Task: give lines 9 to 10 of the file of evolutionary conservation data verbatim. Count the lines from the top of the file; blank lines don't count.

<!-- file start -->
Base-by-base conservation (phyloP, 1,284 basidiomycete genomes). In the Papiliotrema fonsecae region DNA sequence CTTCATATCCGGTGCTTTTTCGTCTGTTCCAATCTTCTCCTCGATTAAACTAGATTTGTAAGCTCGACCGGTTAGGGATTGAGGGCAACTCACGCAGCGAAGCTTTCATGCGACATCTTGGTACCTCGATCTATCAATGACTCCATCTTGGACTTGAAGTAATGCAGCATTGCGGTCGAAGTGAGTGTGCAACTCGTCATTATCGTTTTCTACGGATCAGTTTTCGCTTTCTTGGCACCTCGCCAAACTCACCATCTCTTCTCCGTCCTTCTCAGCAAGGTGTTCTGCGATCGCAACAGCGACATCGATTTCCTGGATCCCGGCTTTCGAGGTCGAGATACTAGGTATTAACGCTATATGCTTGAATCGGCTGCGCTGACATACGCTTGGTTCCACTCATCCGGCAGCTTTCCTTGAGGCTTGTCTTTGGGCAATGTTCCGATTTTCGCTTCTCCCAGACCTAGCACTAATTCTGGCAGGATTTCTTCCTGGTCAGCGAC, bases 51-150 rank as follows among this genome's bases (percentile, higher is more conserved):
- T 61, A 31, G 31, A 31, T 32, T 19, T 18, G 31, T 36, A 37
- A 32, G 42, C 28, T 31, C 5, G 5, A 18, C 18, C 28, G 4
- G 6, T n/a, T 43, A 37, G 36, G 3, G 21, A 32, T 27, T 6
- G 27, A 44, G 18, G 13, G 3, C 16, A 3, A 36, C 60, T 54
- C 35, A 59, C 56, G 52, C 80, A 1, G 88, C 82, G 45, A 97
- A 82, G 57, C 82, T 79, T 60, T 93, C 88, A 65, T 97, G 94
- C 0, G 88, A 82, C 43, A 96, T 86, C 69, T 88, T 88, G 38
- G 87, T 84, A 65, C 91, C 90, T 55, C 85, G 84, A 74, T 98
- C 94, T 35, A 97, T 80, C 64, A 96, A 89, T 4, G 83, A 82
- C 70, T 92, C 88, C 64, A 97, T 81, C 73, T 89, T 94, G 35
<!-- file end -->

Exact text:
- G 87, T 84, A 65, C 91, C 90, T 55, C 85, G 84, A 74, T 98
- C 94, T 35, A 97, T 80, C 64, A 96, A 89, T 4, G 83, A 82